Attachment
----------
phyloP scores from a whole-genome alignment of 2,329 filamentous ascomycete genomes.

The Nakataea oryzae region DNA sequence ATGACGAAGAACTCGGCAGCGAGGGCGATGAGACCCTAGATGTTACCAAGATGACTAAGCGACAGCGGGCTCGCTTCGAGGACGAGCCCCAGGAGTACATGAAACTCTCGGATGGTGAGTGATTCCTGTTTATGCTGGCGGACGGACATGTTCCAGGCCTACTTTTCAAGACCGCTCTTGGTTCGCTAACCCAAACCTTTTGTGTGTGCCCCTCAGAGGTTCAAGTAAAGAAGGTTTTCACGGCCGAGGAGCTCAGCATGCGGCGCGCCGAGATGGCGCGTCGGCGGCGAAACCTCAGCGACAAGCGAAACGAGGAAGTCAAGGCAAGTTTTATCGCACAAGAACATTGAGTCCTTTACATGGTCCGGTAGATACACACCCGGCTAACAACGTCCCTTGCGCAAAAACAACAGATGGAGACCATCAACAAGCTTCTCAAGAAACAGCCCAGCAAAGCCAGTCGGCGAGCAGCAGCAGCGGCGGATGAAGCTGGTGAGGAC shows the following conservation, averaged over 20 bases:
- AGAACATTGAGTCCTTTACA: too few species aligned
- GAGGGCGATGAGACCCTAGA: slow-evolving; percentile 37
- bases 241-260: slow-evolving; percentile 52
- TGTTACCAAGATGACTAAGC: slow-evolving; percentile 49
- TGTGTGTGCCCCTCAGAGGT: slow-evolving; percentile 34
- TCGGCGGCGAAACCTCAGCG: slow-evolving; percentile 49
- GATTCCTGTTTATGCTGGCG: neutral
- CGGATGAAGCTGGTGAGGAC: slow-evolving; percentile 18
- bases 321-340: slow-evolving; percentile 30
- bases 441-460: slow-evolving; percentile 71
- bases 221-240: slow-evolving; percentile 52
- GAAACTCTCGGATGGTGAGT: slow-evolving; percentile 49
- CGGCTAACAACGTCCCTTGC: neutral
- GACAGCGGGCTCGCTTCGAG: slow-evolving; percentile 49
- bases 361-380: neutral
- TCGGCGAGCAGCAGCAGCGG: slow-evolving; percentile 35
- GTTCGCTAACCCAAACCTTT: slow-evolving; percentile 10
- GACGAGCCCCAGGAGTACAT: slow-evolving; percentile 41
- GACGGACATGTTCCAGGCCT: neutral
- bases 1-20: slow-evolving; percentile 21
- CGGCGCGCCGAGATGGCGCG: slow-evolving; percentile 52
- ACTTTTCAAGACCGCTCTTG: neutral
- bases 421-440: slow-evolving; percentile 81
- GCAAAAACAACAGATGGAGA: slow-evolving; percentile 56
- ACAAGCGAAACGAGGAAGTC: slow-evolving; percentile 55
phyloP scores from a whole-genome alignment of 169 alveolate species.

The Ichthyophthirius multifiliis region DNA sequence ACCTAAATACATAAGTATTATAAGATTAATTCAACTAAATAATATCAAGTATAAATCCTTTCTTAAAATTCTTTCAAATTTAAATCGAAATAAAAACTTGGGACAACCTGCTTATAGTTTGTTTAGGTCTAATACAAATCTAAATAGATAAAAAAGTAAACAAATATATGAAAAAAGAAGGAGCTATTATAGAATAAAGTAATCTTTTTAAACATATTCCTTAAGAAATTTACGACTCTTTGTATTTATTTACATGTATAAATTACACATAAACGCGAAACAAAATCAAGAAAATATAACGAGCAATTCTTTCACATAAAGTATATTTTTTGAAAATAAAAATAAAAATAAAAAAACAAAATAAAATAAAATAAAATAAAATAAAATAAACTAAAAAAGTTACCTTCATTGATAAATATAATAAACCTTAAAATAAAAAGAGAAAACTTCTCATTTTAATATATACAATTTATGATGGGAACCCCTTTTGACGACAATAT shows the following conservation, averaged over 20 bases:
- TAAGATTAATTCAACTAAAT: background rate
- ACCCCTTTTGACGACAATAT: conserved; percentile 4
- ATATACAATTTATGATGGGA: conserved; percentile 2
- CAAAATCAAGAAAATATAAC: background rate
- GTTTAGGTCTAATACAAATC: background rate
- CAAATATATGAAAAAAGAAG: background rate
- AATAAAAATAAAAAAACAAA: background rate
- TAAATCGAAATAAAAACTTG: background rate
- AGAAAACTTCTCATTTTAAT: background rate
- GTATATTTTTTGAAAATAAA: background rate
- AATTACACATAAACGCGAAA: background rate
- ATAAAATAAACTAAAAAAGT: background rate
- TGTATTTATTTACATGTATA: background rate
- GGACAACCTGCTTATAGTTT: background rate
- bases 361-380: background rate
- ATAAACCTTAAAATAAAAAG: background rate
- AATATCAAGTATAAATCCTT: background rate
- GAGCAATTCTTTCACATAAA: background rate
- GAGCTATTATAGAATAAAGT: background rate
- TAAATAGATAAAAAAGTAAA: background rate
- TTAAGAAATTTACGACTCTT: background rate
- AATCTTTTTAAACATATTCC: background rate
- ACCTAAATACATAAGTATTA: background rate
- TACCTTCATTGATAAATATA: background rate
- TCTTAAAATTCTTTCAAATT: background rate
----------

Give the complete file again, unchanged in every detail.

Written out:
phyloP scores from a whole-genome alignment of 2,329 filamentous ascomycete genomes.

The Nakataea oryzae region DNA sequence ATGACGAAGAACTCGGCAGCGAGGGCGATGAGACCCTAGATGTTACCAAGATGACTAAGCGACAGCGGGCTCGCTTCGAGGACGAGCCCCAGGAGTACATGAAACTCTCGGATGGTGAGTGATTCCTGTTTATGCTGGCGGACGGACATGTTCCAGGCCTACTTTTCAAGACCGCTCTTGGTTCGCTAACCCAAACCTTTTGTGTGTGCCCCTCAGAGGTTCAAGTAAAGAAGGTTTTCACGGCCGAGGAGCTCAGCATGCGGCGCGCCGAGATGGCGCGTCGGCGGCGAAACCTCAGCGACAAGCGAAACGAGGAAGTCAAGGCAAGTTTTATCGCACAAGAACATTGAGTCCTTTACATGGTCCGGTAGATACACACCCGGCTAACAACGTCCCTTGCGCAAAAACAACAGATGGAGACCATCAACAAGCTTCTCAAGAAACAGCCCAGCAAAGCCAGTCGGCGAGCAGCAGCAGCGGCGGATGAAGCTGGTGAGGAC shows the following conservation, averaged over 20 bases:
- AGAACATTGAGTCCTTTACA: too few species aligned
- GAGGGCGATGAGACCCTAGA: slow-evolving; percentile 37
- bases 241-260: slow-evolving; percentile 52
- TGTTACCAAGATGACTAAGC: slow-evolving; percentile 49
- TGTGTGTGCCCCTCAGAGGT: slow-evolving; percentile 34
- TCGGCGGCGAAACCTCAGCG: slow-evolving; percentile 49
- GATTCCTGTTTATGCTGGCG: neutral
- CGGATGAAGCTGGTGAGGAC: slow-evolving; percentile 18
- bases 321-340: slow-evolving; percentile 30
- bases 441-460: slow-evolving; percentile 71
- bases 221-240: slow-evolving; percentile 52
- GAAACTCTCGGATGGTGAGT: slow-evolving; percentile 49
- CGGCTAACAACGTCCCTTGC: neutral
- GACAGCGGGCTCGCTTCGAG: slow-evolving; percentile 49
- bases 361-380: neutral
- TCGGCGAGCAGCAGCAGCGG: slow-evolving; percentile 35
- GTTCGCTAACCCAAACCTTT: slow-evolving; percentile 10
- GACGAGCCCCAGGAGTACAT: slow-evolving; percentile 41
- GACGGACATGTTCCAGGCCT: neutral
- bases 1-20: slow-evolving; percentile 21
- CGGCGCGCCGAGATGGCGCG: slow-evolving; percentile 52
- ACTTTTCAAGACCGCTCTTG: neutral
- bases 421-440: slow-evolving; percentile 81
- GCAAAAACAACAGATGGAGA: slow-evolving; percentile 56
- ACAAGCGAAACGAGGAAGTC: slow-evolving; percentile 55
phyloP scores from a whole-genome alignment of 169 alveolate species.

The Ichthyophthirius multifiliis region DNA sequence ACCTAAATACATAAGTATTATAAGATTAATTCAACTAAATAATATCAAGTATAAATCCTTTCTTAAAATTCTTTCAAATTTAAATCGAAATAAAAACTTGGGACAACCTGCTTATAGTTTGTTTAGGTCTAATACAAATCTAAATAGATAAAAAAGTAAACAAATATATGAAAAAAGAAGGAGCTATTATAGAATAAAGTAATCTTTTTAAACATATTCCTTAAGAAATTTACGACTCTTTGTATTTATTTACATGTATAAATTACACATAAACGCGAAACAAAATCAAGAAAATATAACGAGCAATTCTTTCACATAAAGTATATTTTTTGAAAATAAAAATAAAAATAAAAAAACAAAATAAAATAAAATAAAATAAAATAAAATAAACTAAAAAAGTTACCTTCATTGATAAATATAATAAACCTTAAAATAAAAAGAGAAAACTTCTCATTTTAATATATACAATTTATGATGGGAACCCCTTTTGACGACAATAT shows the following conservation, averaged over 20 bases:
- TAAGATTAATTCAACTAAAT: background rate
- ACCCCTTTTGACGACAATAT: conserved; percentile 4
- ATATACAATTTATGATGGGA: conserved; percentile 2
- CAAAATCAAGAAAATATAAC: background rate
- GTTTAGGTCTAATACAAATC: background rate
- CAAATATATGAAAAAAGAAG: background rate
- AATAAAAATAAAAAAACAAA: background rate
- TAAATCGAAATAAAAACTTG: background rate
- AGAAAACTTCTCATTTTAAT: background rate
- GTATATTTTTTGAAAATAAA: background rate
- AATTACACATAAACGCGAAA: background rate
- ATAAAATAAACTAAAAAAGT: background rate
- TGTATTTATTTACATGTATA: background rate
- GGACAACCTGCTTATAGTTT: background rate
- bases 361-380: background rate
- ATAAACCTTAAAATAAAAAG: background rate
- AATATCAAGTATAAATCCTT: background rate
- GAGCAATTCTTTCACATAAA: background rate
- GAGCTATTATAGAATAAAGT: background rate
- TAAATAGATAAAAAAGTAAA: background rate
- TTAAGAAATTTACGACTCTT: background rate
- AATCTTTTTAAACATATTCC: background rate
- ACCTAAATACATAAGTATTA: background rate
- TACCTTCATTGATAAATATA: background rate
- TCTTAAAATTCTTTCAAATT: background rate